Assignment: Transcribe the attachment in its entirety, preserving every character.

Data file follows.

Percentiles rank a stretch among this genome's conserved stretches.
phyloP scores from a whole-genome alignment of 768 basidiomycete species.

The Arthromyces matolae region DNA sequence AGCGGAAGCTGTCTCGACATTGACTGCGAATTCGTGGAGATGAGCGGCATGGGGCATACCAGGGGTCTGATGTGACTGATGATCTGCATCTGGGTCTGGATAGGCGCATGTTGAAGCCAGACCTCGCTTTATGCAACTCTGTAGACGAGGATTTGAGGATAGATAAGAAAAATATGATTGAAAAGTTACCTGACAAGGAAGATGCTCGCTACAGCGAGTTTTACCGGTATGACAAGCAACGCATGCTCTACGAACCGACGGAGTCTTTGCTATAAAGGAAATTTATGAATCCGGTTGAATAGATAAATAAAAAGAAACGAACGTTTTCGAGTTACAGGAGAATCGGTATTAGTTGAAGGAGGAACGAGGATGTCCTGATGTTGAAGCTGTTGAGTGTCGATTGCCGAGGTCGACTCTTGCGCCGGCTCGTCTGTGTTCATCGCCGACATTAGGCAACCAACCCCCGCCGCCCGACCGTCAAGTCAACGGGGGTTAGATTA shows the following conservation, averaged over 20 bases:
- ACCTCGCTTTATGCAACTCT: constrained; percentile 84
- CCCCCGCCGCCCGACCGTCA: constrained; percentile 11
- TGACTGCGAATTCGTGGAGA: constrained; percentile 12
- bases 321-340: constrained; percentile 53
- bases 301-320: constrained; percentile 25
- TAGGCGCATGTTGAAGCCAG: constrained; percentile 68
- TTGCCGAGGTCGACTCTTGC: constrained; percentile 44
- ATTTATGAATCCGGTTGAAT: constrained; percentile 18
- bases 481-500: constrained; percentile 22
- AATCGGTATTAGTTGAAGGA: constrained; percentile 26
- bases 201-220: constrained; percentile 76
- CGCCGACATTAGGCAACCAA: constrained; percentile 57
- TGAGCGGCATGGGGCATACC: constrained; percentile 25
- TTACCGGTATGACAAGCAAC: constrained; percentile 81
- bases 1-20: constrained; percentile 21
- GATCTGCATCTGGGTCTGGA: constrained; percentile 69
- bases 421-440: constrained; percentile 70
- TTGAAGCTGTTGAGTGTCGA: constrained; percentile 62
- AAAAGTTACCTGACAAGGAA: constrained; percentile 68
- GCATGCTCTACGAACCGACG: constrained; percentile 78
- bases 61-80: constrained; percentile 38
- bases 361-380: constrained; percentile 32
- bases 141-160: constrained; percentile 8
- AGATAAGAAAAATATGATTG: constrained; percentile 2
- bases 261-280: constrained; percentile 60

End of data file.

Percentiles rank a stretch among this genome's conserved stretches.
phyloP scores from a whole-genome alignment of 768 basidiomycete species.

The Arthromyces matolae region DNA sequence AGCGGAAGCTGTCTCGACATTGACTGCGAATTCGTGGAGATGAGCGGCATGGGGCATACCAGGGGTCTGATGTGACTGATGATCTGCATCTGGGTCTGGATAGGCGCATGTTGAAGCCAGACCTCGCTTTATGCAACTCTGTAGACGAGGATTTGAGGATAGATAAGAAAAATATGATTGAAAAGTTACCTGACAAGGAAGATGCTCGCTACAGCGAGTTTTACCGGTATGACAAGCAACGCATGCTCTACGAACCGACGGAGTCTTTGCTATAAAGGAAATTTATGAATCCGGTTGAATAGATAAATAAAAAGAAACGAACGTTTTCGAGTTACAGGAGAATCGGTATTAGTTGAAGGAGGAACGAGGATGTCCTGATGTTGAAGCTGTTGAGTGTCGATTGCCGAGGTCGACTCTTGCGCCGGCTCGTCTGTGTTCATCGCCGACATTAGGCAACCAACCCCCGCCGCCCGACCGTCAAGTCAACGGGGGTTAGATTA shows the following conservation, averaged over 20 bases:
- ACCTCGCTTTATGCAACTCT: constrained; percentile 84
- CCCCCGCCGCCCGACCGTCA: constrained; percentile 11
- TGACTGCGAATTCGTGGAGA: constrained; percentile 12
- bases 321-340: constrained; percentile 53
- bases 301-320: constrained; percentile 25
- TAGGCGCATGTTGAAGCCAG: constrained; percentile 68
- TTGCCGAGGTCGACTCTTGC: constrained; percentile 44
- ATTTATGAATCCGGTTGAAT: constrained; percentile 18
- bases 481-500: constrained; percentile 22
- AATCGGTATTAGTTGAAGGA: constrained; percentile 26
- bases 201-220: constrained; percentile 76
- CGCCGACATTAGGCAACCAA: constrained; percentile 57
- TGAGCGGCATGGGGCATACC: constrained; percentile 25
- TTACCGGTATGACAAGCAAC: constrained; percentile 81
- bases 1-20: constrained; percentile 21
- GATCTGCATCTGGGTCTGGA: constrained; percentile 69
- bases 421-440: constrained; percentile 70
- TTGAAGCTGTTGAGTGTCGA: constrained; percentile 62
- AAAAGTTACCTGACAAGGAA: constrained; percentile 68
- GCATGCTCTACGAACCGACG: constrained; percentile 78
- bases 61-80: constrained; percentile 38
- bases 361-380: constrained; percentile 32
- bases 141-160: constrained; percentile 8
- AGATAAGAAAAATATGATTG: constrained; percentile 2
- bases 261-280: constrained; percentile 60